On February 13 1946 the new Commander arrived. Red called the new commander "Skipper" and "The Old Man" and says he was lots older, commissioned in 1921 and ran a tight ship. This Ancient Mariner had been commissioned so long he was SOPA, (Senior Officer Present Afloat) at some of the places they moored: "King of the molehill", Red called it. After China, they steamed back to Korea, then through Van Dieman Strait in Japan's south where they saw smoking volcanos and first got news they might come home.

They got the order to prepare to come home while in Nagoya in March 1946. Destination port was to be Mobile, Alabama, but later was changed to Norfolk, Virginia. Officially the return trip began at Eniwatok Atoll , Marshal Islands, which had been their base for the majority of their fueling tasks. Transited the Panama Canal. Red spent a month in Norfolk helping decommission the vessel, landed in the hospital for a few days with his first kidney stone: one last trial before being returned to civilian life and college.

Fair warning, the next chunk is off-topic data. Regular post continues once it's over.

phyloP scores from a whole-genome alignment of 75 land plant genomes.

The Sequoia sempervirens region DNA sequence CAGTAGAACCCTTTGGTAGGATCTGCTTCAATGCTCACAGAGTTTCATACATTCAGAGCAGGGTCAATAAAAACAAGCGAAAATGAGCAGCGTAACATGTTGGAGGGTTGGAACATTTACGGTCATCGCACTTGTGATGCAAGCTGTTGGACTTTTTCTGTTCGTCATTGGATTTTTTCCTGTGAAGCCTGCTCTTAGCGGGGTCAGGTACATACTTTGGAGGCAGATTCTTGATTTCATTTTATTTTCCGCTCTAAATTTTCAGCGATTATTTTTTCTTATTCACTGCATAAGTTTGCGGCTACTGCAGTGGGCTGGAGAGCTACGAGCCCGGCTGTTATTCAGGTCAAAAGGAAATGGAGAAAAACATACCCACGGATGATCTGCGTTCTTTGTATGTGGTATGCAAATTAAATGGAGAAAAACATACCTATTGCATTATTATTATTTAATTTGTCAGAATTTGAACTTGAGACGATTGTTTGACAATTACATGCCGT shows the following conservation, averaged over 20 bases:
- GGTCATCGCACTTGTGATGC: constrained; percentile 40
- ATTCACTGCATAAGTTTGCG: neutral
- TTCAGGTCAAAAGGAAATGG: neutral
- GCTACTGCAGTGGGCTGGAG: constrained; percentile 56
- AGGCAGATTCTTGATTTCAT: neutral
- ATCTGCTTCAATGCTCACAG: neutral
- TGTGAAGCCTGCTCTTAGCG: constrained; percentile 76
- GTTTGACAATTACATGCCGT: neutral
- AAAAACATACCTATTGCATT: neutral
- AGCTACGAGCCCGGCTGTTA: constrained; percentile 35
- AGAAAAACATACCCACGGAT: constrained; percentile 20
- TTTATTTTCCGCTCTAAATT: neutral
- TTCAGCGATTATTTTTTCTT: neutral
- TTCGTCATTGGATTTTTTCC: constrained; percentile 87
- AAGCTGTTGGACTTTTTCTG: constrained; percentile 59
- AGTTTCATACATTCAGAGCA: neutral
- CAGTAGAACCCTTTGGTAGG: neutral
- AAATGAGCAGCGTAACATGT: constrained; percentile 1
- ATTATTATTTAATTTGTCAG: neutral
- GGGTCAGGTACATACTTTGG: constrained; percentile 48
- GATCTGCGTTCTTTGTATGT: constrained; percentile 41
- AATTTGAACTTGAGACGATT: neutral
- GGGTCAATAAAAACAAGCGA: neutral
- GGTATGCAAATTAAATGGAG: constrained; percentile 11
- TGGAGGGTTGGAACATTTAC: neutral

The Crew

The USS Beagle was manned primarily by merchant marines, but with a coordinating crew of naval officers and naval specialists. Liberty ships were designed for about 80 crew members, but the USS Beagle's muster logs show they often had more passengers on board for transit. These logs name the individual Merchant Marines, but not the Naval personnel who are tallied just by rank or specialty.

Information from the Smithsonian says that Merchant Marines had the highest mortality rates of all branches of the services. It was dangerous work even in peacetime and during WWII, this branch had the lowest criteria for enlistment. Any merchant marine, any age, could enlist, since the special skills of moving goods and keeping ships running were so critical.